Something you do not see in every program: a synopsis. Two long paragraphs explained what would be going on in Collide Theatrical’s show. Then, in case someone had not read the program, the choreographer came out and explained what we would be seeing: a mix of jazz dance, music and theater telling a story with no words.
Full of lovely dance numbers and entertaining music, Le Petit Moulin was a mostly wordless ride. But rather than reach for the unexpected, the talented cast moved through a predictable story (even without the spoiler-ridden synopsis) that did not justify the work it took to weave into the show.
Regina Peluso’s choreography follows a group of dancers re-opening a Paris nightclub after World War I. The club owner, unable to dance with a leg injury from the war, hires two sisters — one as a soloist, the other as a waitress after she butchered her audition. Countless dance numbers lead up to the opening cabaret, performed to popular songs like “Hollaback Girl,” “Girl on Fire,” and a few French classics like “La Vie en Rose.” Katie Gearty took the lead on vocals and served as a glamorous club singer, sometimes stepping away so the club owner and his assistant could sing. Everyone wore beautiful period costumes sewn by Sharon Quast, Olivia Center and Janet Jacobsen. Sarah Brandner’s lighting and The Ritz Theater framed the setting well. The band, led by impressive accordionist/pianist Doug Rohde, worked to tie everything together.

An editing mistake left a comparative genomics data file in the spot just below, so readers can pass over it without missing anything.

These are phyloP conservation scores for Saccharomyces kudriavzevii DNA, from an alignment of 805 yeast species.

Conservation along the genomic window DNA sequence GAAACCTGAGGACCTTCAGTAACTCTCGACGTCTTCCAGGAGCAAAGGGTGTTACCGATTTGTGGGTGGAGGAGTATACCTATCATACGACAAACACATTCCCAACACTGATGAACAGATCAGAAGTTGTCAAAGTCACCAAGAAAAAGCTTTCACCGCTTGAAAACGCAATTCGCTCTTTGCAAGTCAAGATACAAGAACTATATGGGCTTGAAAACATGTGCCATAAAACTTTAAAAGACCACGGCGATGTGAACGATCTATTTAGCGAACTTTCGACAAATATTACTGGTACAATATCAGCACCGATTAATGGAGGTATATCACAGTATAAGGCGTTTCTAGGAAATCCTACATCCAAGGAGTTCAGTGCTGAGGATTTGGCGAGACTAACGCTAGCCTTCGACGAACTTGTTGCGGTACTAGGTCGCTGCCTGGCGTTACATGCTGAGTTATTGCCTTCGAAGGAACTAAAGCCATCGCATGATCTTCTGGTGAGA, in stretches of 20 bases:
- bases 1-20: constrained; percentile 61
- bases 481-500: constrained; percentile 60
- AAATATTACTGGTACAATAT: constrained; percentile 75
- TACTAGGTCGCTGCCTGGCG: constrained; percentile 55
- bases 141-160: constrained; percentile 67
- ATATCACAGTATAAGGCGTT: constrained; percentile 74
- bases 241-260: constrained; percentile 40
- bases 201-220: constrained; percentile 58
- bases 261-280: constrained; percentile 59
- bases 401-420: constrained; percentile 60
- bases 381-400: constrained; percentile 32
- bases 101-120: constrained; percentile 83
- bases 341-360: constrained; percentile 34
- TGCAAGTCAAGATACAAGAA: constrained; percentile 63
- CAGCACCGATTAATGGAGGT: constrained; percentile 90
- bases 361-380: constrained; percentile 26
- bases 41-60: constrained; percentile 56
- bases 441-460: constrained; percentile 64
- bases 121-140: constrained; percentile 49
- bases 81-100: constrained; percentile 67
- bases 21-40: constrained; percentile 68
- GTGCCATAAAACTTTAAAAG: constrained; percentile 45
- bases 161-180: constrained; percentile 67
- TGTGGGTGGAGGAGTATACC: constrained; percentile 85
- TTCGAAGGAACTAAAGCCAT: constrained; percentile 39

What could have been an interesting blend of genres turned out to be a dance showcase smattered with live music and over-the-top miming. In presenting a wordless story, it seemed like the creators forgot audiences can still dig subtle acting and emotional arcs. The dance numbers were fun, and often astonishing, thanks especially to lead dancers Heather Cadigan Brockman and Andrea Mislan as the sisters. Everyone was talented, but the full-blast performances made it feel more like a pageant than a story. The use of modern music was an interesting choice, but there was little variety in the numbers.
The best part could have belonged to another show, but it was wonderful nonetheless. Michael Hanna, the wounded club owner, limped out and for once had the stage to himself. He sat at the piano and played a moving “Nobody Knows You When You’re Down and Out.” Finally, fusing words, music, movement and acting told a story better than any one style could have. Hanna absolutely had the chops in all of them.
In trying to use dance, music and theater, the show ignored some of theater’s key abilities. How it can use the body to make people feel, think or understand something in a more profound way, or establish a narrative arc to serve a clear point, mainly. It also ignored musical theater’s beautiful use of song to express thoughts or emotions when nothing else will do. Collide Theatrical used all sorts of modes to tell this story, but in mishandling some of them, it made it difficult to see why they bothered to tell it.
At its core, this was a dance show with some music and theater elements. When looked at that way, it was enjoyable, fun and full of impressive performances. Why not just market it as it is?